II Study of the seasonal and tidal variability of the hydrology and suspended particulate matter in the Red River estuary with observations
II.1 Summary of Chapter II
II.2 Article under review in Journal of Marine Systems Seasonal and tidal variability of the hydrology and suspended particulate matter in the Van Uc estuary, Red River, Vietnam
III Bathymetry and bottom friction contributions to the tide representation in the Gulf of Tonkin 
III.1 Summary of Chapter III
III.2 Article under review in Geoscientific Model Development: Sensitivity study on the main tidal constituents of the Gulf of Tonkin by using the frequency-domain tidal solver in T-UGOm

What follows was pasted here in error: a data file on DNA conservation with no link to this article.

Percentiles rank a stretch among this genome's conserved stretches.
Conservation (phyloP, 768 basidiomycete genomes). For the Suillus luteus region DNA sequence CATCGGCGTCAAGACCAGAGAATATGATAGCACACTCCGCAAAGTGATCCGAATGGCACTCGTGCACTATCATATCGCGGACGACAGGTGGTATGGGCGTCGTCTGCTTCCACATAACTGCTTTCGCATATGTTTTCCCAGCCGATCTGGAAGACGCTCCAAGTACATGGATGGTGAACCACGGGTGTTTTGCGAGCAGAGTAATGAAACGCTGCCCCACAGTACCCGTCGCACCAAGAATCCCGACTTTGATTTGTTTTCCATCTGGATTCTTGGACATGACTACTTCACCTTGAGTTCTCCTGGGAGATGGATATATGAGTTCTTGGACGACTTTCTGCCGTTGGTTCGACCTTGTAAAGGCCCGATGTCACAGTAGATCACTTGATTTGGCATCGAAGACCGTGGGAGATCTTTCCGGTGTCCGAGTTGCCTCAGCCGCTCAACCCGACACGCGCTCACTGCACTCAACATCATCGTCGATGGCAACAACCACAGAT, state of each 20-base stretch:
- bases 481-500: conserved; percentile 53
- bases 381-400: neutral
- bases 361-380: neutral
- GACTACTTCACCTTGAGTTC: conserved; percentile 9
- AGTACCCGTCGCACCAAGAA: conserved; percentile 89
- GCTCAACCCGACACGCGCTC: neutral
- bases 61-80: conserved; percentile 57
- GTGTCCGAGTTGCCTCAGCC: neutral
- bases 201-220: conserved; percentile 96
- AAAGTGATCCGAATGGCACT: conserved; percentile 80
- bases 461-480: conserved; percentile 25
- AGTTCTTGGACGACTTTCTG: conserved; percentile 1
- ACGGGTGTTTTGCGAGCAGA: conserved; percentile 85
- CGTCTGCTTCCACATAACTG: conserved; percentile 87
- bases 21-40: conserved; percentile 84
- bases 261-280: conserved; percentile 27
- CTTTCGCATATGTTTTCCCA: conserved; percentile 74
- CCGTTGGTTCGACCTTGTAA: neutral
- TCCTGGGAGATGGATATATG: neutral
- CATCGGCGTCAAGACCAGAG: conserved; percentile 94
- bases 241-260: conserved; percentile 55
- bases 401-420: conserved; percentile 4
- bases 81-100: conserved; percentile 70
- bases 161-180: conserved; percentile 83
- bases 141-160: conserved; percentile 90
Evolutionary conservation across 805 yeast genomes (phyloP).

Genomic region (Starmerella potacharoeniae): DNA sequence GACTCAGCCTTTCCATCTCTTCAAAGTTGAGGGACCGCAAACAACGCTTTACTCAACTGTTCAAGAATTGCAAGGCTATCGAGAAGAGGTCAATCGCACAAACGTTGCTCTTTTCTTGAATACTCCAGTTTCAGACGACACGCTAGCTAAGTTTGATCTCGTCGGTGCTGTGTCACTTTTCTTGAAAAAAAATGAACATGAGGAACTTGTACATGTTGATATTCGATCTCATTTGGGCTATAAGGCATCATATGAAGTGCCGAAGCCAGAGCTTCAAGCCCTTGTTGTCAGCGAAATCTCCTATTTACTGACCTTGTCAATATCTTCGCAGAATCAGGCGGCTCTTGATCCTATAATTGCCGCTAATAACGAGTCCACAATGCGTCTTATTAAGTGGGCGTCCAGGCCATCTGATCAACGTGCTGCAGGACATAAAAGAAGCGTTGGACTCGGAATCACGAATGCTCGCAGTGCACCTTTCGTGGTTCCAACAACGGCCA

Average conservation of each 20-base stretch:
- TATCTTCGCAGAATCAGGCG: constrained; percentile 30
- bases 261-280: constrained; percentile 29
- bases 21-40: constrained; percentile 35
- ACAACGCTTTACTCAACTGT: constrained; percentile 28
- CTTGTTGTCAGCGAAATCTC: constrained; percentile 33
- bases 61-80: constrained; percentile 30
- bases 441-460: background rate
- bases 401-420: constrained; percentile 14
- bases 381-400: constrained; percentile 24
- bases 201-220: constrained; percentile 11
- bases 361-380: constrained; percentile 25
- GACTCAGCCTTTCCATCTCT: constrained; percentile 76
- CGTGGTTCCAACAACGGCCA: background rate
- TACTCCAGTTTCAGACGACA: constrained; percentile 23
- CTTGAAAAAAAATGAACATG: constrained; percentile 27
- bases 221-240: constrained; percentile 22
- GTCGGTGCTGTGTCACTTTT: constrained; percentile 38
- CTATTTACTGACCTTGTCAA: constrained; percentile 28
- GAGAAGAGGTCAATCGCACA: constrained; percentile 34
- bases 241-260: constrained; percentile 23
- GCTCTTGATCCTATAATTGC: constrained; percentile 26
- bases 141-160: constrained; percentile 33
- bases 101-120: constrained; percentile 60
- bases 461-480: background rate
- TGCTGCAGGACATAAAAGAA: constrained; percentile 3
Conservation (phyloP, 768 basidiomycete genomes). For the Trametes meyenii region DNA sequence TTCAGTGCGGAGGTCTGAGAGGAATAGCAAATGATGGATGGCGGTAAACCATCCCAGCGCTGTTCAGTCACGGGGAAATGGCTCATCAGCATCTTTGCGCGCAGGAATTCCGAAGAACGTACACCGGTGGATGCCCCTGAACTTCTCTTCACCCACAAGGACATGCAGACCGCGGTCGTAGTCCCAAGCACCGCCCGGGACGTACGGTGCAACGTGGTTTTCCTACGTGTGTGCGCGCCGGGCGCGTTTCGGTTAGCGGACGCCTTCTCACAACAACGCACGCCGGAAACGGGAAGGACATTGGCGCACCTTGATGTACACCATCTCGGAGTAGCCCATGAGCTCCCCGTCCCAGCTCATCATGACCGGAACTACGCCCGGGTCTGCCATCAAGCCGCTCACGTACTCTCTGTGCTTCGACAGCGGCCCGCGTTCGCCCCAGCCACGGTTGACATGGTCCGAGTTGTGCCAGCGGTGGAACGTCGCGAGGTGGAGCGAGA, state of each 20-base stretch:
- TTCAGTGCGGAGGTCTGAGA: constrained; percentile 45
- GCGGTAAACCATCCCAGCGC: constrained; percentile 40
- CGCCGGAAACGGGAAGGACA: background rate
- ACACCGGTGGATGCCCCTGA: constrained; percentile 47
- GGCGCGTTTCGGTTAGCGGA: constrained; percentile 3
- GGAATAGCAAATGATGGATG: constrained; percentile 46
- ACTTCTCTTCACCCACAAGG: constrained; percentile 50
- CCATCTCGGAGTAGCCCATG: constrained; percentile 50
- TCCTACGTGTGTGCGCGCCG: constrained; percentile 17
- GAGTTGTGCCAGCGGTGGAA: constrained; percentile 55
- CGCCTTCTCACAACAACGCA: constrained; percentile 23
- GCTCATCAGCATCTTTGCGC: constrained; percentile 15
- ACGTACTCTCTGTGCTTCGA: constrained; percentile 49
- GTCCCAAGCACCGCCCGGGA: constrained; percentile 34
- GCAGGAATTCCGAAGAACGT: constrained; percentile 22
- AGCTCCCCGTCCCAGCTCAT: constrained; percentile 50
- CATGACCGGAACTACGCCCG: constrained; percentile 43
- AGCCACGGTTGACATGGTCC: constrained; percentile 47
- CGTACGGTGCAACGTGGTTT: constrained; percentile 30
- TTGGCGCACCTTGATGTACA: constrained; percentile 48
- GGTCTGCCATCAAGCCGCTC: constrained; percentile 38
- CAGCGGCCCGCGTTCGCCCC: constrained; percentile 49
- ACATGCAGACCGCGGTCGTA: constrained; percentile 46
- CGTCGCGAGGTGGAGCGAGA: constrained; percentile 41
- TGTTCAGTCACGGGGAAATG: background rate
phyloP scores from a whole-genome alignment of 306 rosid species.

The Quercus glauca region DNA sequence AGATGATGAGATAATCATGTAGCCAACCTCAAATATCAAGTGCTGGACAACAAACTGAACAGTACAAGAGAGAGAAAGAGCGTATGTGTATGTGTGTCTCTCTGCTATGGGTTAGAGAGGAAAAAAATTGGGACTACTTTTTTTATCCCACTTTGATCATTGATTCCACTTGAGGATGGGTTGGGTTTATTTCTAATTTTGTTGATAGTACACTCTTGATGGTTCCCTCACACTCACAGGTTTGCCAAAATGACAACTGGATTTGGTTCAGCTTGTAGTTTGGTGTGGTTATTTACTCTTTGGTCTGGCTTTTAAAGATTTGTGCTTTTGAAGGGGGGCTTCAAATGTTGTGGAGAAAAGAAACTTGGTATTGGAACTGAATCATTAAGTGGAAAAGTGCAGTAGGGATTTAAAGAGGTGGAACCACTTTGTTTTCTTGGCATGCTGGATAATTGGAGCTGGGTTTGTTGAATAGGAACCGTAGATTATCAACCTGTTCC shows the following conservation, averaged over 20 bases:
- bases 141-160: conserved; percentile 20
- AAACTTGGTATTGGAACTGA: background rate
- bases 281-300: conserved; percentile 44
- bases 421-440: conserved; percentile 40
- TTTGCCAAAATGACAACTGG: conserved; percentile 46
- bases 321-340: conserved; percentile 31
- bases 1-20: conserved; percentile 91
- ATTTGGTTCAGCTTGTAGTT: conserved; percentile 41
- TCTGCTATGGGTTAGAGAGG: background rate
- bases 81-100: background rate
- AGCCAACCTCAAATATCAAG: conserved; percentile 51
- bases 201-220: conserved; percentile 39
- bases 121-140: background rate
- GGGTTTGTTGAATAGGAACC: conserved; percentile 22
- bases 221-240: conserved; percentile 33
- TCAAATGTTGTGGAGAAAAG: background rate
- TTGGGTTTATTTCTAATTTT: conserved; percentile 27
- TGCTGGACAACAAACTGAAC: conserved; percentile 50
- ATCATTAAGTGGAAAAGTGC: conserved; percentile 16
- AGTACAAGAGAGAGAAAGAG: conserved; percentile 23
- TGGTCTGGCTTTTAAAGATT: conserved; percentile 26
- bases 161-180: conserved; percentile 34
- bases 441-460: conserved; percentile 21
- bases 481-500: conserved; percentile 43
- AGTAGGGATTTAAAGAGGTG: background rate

IV Hydrodynamics of the estuary – coastal zone – open sea continuum in the Gulf of Tonkin
IV.1 Introduction
IV.2 Material &Methods
IV.3 Configuration Optimization
IV.4 Evaluation of model results over the Gulf of Tonkin
IV.5 GoT surface circulation and fluxes
IV.6 Conclusion
IV.7 References
V Conclusion and future work 
V.1 Results summary
V.2 Perspectives